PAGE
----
In 2009, I was 27 years old and a year into my first full-time job with benefits. I was working as an executive assistant at a think tank in Washington, DC, and had ended up in this job after spending the past five years telemarketing, temping, going to grad school to get a MFA in theatre, coming out of grad school no longer wanting to work in the theatre, and asking a professor whom I trusted how I could get a job that paid at least $US50,000 ($72,275) a year.
“With your skills, you’d make a great executive assistant,” he told me—so I went to one more temp agency, told them I wanted a temp-to-perm executive assistant job that paid at least $US50K, aced the typing tests, and got myself hired.
(It helped that all of this happened before we were fully into the swing of the Great Recession. Timing really is everything.)
Making $US50K a year felt like an enormous amount of money compared to telemarketing and temping wages. I had no undergrad or grad school debt—made it through both on scholarships and stipends—so once I paid off the $US5,000 ($7,228) my parents loaned me to cover the cost of the semester I spent teaching Shakespeare at the University of Hyderabad, I bought myself enough clothes that I could go two full weeks without having to repeat an outfit and then began focusing on saving as much money as possible.
I was already hugely interested in personal finance and knew the path I was supposed to be following: get out of debt, build an emergency fund, start saving for retirement. In 2009, I was debt-free and managed to save $US10,000 ($14,455), which felt like a huge accomplishment and also like it was barely a drop in the bucket. How would I ever save enough to retire, let alone retire early like all those books in the library claimed I could?
I mean, I didn’t want to be an executive assistant forever.
I ended up working as an executive assistant for four years. After that, I quit my job to move to Los Angeles and try to make it as an indie musician. I wasn’t completely terrible at the musician thing—I was playing gigs and geek conventions nearly every week—but by the end of that year I had spent all my savings and was $US14,000 ($20,237) in credit card debt, so I began Mechanical Turking to bring in a little extra cash.
Amazon Mechanical Turk, if you’re not familiar, is a U.S. site where you can sign up to do short, repetitive tasks (taking surveys, identifying objects, confirming whether a review is positive or negative) for pennies. Back then there were a handful of Mechanical Turk clients offering better-paying gigs, including the content writing company CrowdSource, which has since rebranded as OneSpace. I started Turking for CrowdSource in late 2012, got invited to join up as a freelance writer and editor, and quickly became the site’s fourth-highest earner (though I would assume that record no longer stands).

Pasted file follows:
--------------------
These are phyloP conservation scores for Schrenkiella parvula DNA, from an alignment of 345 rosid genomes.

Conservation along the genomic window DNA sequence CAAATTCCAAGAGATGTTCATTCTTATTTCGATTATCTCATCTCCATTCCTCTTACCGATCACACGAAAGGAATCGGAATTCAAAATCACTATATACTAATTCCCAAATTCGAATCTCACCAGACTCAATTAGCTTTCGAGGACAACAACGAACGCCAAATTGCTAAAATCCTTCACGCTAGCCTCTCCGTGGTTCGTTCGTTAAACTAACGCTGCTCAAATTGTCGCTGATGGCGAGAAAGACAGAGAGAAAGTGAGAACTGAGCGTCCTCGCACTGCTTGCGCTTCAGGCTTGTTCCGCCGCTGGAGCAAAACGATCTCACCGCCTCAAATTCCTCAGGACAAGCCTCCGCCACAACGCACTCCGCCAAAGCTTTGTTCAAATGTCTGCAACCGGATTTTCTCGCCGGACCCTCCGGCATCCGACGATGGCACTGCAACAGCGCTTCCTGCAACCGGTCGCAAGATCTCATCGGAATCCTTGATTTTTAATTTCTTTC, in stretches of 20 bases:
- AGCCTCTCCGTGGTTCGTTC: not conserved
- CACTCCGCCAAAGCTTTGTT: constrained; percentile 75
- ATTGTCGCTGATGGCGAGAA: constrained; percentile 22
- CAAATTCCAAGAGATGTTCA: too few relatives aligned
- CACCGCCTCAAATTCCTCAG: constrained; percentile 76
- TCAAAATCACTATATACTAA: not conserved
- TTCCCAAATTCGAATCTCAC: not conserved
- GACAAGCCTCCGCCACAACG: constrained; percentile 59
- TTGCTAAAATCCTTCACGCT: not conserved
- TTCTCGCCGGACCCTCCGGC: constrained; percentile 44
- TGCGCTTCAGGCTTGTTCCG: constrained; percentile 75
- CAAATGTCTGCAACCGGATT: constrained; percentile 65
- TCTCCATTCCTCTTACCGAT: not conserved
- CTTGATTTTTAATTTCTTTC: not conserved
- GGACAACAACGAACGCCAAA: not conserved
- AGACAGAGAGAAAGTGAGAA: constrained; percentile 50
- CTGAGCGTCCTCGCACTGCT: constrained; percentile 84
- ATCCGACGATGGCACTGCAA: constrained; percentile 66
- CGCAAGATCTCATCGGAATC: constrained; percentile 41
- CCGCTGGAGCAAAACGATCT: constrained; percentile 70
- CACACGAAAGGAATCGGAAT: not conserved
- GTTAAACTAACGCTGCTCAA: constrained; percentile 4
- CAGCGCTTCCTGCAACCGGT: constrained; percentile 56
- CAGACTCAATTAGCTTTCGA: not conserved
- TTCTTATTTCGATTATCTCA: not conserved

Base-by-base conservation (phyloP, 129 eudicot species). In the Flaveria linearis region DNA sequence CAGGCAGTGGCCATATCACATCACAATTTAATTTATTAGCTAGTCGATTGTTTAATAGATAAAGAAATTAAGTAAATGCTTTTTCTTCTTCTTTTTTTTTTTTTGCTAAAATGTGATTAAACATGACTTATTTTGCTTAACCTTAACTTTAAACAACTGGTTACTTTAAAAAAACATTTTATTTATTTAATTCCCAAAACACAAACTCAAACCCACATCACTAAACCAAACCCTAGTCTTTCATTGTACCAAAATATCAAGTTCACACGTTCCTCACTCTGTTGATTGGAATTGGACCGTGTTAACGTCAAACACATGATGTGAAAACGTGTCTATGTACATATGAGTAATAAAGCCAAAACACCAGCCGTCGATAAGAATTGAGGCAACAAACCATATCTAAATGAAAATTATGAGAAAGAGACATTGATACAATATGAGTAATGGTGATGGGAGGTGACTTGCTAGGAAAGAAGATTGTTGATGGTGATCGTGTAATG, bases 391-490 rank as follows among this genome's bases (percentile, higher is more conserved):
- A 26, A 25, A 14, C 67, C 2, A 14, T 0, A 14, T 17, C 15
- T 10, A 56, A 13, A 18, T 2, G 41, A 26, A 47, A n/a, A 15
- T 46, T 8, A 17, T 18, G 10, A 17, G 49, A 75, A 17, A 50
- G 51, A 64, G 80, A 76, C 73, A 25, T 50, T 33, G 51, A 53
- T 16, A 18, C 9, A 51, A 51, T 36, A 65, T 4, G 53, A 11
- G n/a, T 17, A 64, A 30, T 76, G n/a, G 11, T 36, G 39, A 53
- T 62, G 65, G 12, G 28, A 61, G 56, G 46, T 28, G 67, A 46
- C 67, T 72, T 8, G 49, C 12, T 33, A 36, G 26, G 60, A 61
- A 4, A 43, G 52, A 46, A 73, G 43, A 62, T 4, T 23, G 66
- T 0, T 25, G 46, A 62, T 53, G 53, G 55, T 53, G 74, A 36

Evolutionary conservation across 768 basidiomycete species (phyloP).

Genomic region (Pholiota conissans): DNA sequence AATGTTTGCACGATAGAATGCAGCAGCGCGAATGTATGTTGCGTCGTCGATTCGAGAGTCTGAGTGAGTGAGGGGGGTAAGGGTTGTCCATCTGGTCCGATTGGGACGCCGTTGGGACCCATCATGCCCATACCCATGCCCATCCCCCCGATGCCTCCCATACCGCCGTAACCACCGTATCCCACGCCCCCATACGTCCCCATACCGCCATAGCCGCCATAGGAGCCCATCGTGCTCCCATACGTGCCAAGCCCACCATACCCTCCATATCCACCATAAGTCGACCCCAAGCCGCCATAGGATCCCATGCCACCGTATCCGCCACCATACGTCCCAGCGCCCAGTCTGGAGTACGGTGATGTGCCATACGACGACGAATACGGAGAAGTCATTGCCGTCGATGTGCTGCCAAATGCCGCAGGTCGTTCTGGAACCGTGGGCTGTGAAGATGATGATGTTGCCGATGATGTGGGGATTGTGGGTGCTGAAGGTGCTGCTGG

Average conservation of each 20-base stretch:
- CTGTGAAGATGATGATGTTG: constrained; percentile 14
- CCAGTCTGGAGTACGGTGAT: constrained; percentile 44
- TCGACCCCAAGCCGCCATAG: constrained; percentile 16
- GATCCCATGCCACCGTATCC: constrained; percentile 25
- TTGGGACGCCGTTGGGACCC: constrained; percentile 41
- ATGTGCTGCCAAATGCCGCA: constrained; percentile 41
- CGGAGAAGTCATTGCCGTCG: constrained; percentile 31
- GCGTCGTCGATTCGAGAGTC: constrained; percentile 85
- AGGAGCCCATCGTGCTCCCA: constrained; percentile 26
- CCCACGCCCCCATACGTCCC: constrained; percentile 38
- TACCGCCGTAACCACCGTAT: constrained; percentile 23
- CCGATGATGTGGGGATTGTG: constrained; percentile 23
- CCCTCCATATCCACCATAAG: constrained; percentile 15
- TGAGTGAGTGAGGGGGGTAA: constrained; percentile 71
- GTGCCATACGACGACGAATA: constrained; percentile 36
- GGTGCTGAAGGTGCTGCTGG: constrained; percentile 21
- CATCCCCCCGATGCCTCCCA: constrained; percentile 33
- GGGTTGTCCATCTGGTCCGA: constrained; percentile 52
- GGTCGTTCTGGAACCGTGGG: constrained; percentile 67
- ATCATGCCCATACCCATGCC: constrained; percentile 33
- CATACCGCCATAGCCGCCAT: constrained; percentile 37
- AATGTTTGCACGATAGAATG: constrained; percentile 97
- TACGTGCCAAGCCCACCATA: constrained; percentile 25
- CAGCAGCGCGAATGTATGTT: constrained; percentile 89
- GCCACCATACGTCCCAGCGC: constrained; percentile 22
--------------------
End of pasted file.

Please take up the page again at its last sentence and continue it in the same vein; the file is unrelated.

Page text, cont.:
I also finished recording an album—like, a professionally recorded and engineered album, funded by Kickstarter money, credit cards, and my retirement account. (Pulling the cash out of that account is one of the biggest money mistakes I made in the past decade, let me tell you.) When I met with the sound engineer to go over the final mixes, he said “You know, you’re a good musician. But you’re a great writer. Have you ever thought about—”
“Yeah,” I told him. “I’ve thought about it.”
From there it was pitching and writing and pitching and writing; spending five years at The Billfold and getting my byline everywhere from The Penny Hoarder to Popular Science; publishing two novels; becoming a regular contributor at Lifehacker and Bankrate and Haven Life and Vox.
This year, I grossed over six figures as a freelancer. I don’t have the final numbers yet because I’m expecting a few more checks before December 31, but my 2019 earnings currently include $US119,831.57 ($173,217) in freelancing income and $US204.30 ($295) in publishing royalties. I also more than doubled my net worth this year—from $US84,700.47 ($122,435) to $US174,809.19 ($252,687)—after moving to a low cost-of-living area and pursuing what you might call an aggressive saving and investing strategy. The FIRE calculators suggest that if I keep this up, I could retire in 2025.
I don’t know what your finances were like ten years ago, but it’s worth taking some time to think about where you’ve been, how much you’ve earned, how much debt you’ve paid off, and so on. Remind yourself of your biggest accomplishments; ask yourself about your biggest regrets. Be honest about any advantages that may have helped you along the way; when I ended up $US14K in credit card debt, for example, my parents essentially sat me down and said “We are going to give you an interest-free loan and you are going to pay us back.”
What’s interesting about doing this kind of reflection (at least in my case) is realising that my core financial values and interests—frugality, financial independence, making and publishing my own creative projects—haven’t really changed since 2009. The biggest difference, over the past ten years, is that I both worked and lucked my way into a career in which I could grow my income exponentially. I know well enough to treat my current earnings rate as temporary, which is one of the reasons why I don’t really trust those FIRE calculators (even though they are a lot of fun to play with). 2019 may have been a six-figure year, but in 2012 my total income was $US23,878 ($34,516).
How have your finances changed, over the past ten years? Have your financial values changed as well, or do you feel like your values have stayed consistent and you’re simply living on more/less money than you were a decade ago? If you were to tell a story like the one I just told you, what would it include—and how might it shape what you hope to do with your finances in the next decade?